I do a lot of t-shirt design lately, which I enjoy immensely (possibly even more than making the collages that comprise the said t-shirts). On my store, I’ve separated my t-shirts as “pop art“, and “trippy“. The trippy ones are the t-shirt designs and collages that I call meta-psychedelic. They’re under the surreal category for sure, but they go a step further than traditional surrealism and towards psychedelia. But at the same time, they’re not these kaleidoscopic traditional psychedelic designs either. A more proper term would probably be “post-psychedelic”, but if the hippies of the world hear that, they’d be pissed off, so I think “meta-psychedelic” is a more universally acceptable term. So what exactly is it? Here’s the difference: traditional psychedelic looks is what you see after you get some low dosage LSD or shrooms (or some infused pot). Meta-psychedelia is what you could (potentially) be seeing when you breakthrough, with higher doses of shrooms, LSD, or DMT. The former just scratches the surface, while the latter goes deeper into hyperspace.

Psychedelic:

Meta-psychedelic:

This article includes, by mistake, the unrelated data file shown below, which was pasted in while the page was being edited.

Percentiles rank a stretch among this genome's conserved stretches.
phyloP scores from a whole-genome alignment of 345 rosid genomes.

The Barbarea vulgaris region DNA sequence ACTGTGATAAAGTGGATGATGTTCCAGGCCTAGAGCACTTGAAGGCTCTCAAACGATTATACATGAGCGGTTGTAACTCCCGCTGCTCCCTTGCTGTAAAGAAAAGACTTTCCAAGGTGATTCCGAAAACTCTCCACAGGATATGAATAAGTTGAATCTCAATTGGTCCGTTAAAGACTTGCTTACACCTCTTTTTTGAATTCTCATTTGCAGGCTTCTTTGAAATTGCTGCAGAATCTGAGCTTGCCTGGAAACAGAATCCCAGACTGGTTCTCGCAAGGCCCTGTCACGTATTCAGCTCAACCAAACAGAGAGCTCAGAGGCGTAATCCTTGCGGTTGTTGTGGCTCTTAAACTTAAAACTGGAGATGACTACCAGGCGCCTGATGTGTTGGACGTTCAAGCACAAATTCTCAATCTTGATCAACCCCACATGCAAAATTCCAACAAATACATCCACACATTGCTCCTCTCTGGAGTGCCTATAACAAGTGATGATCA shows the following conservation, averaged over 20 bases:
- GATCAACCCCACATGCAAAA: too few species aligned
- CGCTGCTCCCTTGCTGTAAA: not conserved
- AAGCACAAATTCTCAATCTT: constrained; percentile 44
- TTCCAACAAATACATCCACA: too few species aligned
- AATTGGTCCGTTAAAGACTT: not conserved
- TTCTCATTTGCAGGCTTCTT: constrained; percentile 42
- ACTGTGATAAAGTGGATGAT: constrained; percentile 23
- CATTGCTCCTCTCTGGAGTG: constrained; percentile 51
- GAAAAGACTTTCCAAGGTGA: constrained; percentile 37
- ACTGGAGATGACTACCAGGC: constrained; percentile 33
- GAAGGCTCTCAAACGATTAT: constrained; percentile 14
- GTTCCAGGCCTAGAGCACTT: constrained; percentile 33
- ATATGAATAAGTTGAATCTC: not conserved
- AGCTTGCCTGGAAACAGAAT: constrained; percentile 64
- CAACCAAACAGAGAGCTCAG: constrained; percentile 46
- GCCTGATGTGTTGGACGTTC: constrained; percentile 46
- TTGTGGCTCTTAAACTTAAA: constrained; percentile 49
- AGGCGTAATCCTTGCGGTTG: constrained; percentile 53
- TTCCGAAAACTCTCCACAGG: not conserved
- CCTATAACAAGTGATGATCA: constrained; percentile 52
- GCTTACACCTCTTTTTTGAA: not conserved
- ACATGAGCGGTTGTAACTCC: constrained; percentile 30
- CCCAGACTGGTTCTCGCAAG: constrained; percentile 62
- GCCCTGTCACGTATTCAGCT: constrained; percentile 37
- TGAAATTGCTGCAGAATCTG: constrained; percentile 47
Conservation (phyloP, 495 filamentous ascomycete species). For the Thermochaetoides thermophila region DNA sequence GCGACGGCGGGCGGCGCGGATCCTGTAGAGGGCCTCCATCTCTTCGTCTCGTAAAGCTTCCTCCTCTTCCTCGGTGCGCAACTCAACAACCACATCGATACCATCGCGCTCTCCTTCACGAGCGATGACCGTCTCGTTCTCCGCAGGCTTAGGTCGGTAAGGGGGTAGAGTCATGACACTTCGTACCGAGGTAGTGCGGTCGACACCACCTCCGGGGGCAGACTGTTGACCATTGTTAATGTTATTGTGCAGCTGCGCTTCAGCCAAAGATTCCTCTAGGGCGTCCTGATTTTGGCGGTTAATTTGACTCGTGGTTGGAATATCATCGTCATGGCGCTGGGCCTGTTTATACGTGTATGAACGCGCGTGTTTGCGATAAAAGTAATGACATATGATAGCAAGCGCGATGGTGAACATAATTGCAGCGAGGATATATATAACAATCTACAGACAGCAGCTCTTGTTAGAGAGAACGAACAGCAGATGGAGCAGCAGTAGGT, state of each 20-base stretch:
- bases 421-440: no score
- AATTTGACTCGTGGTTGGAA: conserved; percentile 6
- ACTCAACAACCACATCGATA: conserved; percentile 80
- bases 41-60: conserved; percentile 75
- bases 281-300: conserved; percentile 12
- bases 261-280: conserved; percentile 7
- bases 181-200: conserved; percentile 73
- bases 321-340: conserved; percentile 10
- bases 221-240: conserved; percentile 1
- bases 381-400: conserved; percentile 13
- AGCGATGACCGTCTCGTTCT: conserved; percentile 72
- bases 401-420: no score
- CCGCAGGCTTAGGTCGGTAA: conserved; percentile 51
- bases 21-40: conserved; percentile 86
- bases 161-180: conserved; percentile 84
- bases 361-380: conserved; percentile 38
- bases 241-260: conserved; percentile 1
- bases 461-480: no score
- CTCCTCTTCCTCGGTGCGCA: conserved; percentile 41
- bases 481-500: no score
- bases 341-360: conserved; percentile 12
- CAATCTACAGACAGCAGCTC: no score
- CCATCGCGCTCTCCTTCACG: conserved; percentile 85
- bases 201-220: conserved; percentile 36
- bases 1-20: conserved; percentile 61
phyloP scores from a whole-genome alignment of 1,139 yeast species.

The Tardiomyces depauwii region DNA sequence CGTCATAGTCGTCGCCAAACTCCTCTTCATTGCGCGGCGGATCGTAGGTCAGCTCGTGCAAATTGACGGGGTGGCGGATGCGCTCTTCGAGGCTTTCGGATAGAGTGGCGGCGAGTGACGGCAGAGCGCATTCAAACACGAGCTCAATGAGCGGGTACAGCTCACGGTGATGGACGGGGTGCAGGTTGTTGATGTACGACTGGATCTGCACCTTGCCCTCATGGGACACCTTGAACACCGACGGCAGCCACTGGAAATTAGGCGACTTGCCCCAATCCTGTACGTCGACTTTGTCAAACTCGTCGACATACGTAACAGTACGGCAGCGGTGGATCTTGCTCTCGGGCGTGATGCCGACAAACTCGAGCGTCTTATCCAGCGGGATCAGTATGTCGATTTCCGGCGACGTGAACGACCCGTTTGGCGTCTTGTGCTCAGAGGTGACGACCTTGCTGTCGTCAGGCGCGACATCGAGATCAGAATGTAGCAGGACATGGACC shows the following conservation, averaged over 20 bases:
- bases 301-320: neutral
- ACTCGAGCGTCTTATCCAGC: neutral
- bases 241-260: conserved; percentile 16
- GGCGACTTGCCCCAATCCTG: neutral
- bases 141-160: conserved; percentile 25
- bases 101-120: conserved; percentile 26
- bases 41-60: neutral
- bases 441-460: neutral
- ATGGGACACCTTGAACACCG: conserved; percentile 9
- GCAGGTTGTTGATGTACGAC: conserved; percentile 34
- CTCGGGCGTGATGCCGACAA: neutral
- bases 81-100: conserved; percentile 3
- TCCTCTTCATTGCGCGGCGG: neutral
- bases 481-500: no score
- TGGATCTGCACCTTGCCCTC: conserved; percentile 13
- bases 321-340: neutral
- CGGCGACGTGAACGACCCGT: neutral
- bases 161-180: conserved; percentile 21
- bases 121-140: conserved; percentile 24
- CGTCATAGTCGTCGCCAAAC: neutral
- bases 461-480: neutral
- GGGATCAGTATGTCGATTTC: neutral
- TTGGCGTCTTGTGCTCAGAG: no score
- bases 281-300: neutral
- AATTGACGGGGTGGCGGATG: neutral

Is a veg*n lifestyle suitable for all?

A year ago on Youtube, a Philosophy professor asked if it’s ethical to eat meat. Here’s the video, and below, find my reply.

I’ll answer with some questions:
1. Is it ethical for an alien species to come and eat us? If yes, why is it not moral for us to eat an animal? If no, why do you apply your human morals to an alien species that you know nothing about?

2. Is it ethical for an animal to eat another animal? If yes, why can’t we? If no, who appointed you the evolution’s strategist?

3. Is it ethical for a species to eat its own species? If yes, why can’t we eat humans? If no, who are you to paint Komodo dragons unethical?

The usual answer to these questions is that “if you’re an intelligent species, you’re expected to adhere to higher ideals”. And my answer to the ethical and philosophical question posed by the video, is molded that way too: “if you’re evolved-enough, you could go veg*n”. But here’s where I part from all these vegans out there who are trying to push the vegan lifestyle to all humanity: not all humans are evolved-enough.

Our human condition is a mixed bag, there are trials and tribulations in each and every life. Some people need the vitamins, others don’t need them as much, others are in a spiritual path where they’re supposed to leave behind materialistic needs (such as good food), and others are just starting in this level of existence, living a rather animalistic life, and as such, we can’t ask them to just “go vegan” (it’s like asking a toddler to go work for a living).